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Before Your Kids Leave for College, Make Sure They Sign These Documents

With high school graduation behind us, and summer half over, many parents will soon watch their children become adults (at least in the eyes of the law) and leave home to pursue their education and career goals.

Turning 18, graduating high school, and moving out is a huge accomplishment. It also comes with some serious responsibilities that probably aren’t at the forefront of their (or your) mind right now. Once your children become legal adults, many areas that were once under your control are now solely up to them.

Here’s the big one: Before they turned 18, you had access to their financial accounts and had the power to make all of their healthcare decisions. After they turn 18, however, you’re no longer able to do either.

Before your kids head out into the world, you should discuss this with them and have them sign some key estate planning documents. One you do that, if they become incapacitated, you can easily access their medical records and financial accounts without having to go to court. Signing these documents will ensure that if they ever do need your help and guidance, you’ll have the legal authority to easily provide it.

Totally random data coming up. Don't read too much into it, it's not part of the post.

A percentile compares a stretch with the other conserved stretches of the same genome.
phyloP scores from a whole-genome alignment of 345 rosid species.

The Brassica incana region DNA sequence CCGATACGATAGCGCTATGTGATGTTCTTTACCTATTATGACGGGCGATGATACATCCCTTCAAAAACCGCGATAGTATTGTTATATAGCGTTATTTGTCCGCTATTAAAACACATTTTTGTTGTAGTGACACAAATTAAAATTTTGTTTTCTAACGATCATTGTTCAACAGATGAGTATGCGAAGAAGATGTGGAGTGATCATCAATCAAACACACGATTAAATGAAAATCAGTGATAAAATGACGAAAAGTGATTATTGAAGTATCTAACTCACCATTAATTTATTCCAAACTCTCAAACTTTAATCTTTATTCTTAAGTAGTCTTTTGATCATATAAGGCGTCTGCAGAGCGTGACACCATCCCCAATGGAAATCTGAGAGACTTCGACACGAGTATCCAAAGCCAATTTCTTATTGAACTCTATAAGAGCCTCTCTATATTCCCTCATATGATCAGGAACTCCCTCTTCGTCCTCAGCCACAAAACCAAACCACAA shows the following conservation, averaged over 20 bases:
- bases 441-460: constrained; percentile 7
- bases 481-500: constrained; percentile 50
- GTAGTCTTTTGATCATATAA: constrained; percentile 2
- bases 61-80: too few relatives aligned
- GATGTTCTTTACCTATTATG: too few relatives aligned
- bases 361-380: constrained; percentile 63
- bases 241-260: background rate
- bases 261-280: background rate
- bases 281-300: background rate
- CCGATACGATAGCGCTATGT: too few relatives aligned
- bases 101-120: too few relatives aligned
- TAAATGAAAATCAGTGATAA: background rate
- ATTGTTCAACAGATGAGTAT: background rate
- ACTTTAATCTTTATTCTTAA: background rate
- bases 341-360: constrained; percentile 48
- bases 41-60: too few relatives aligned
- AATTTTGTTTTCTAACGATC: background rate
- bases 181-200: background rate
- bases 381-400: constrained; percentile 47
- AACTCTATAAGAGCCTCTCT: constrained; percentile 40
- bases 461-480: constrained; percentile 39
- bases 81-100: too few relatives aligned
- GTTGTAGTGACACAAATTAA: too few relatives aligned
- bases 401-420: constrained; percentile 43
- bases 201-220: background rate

Healthcare Directives (Medical Power of Attorney)

Medical power of attorney allows your child to name an agent (like you), who has the power to make healthcare decisions for them if they’re incapacitated and cannot make such decisions for themselves. For example, this authority allows you to make medical decisions if your child is knocked unconscious in a car accident or falls into a coma due to an illness.

That said, while medical power of attorney would give you authority to view your child’s medical records and make treatment decisions, that authority only goes into effect if the child becomes incapacitated. This means that unless your child is incapacitated, you do not have the authority to view their medical records, which are considered private under HIPAA.

HIPPA Authorization
Passed in 1996, the “Health Insurance Portability and Accountability Act,” or HIPPA, requires health care providers and insurance companies to protect the privacy of a patient’s health records. Once your child becomes 18, no one—even parents—is legally authorized to access their medical records without prior written permission.

This is easily remedied by having your child sign a HIPPA authorization or release that grants you the authority to access their medical records. This can be critical if you ever need to make informed decisions about your child’s medical care.

Living Will
In many states, what we now refer to healthcare directives, include what was previously referred to as a living will. While medical power of attorney allows you to make medical decisions over your child’s ongoing healthcare if they’re incapacitated, a living will provides specific guidelines for how their medical care should be handled at the end of life.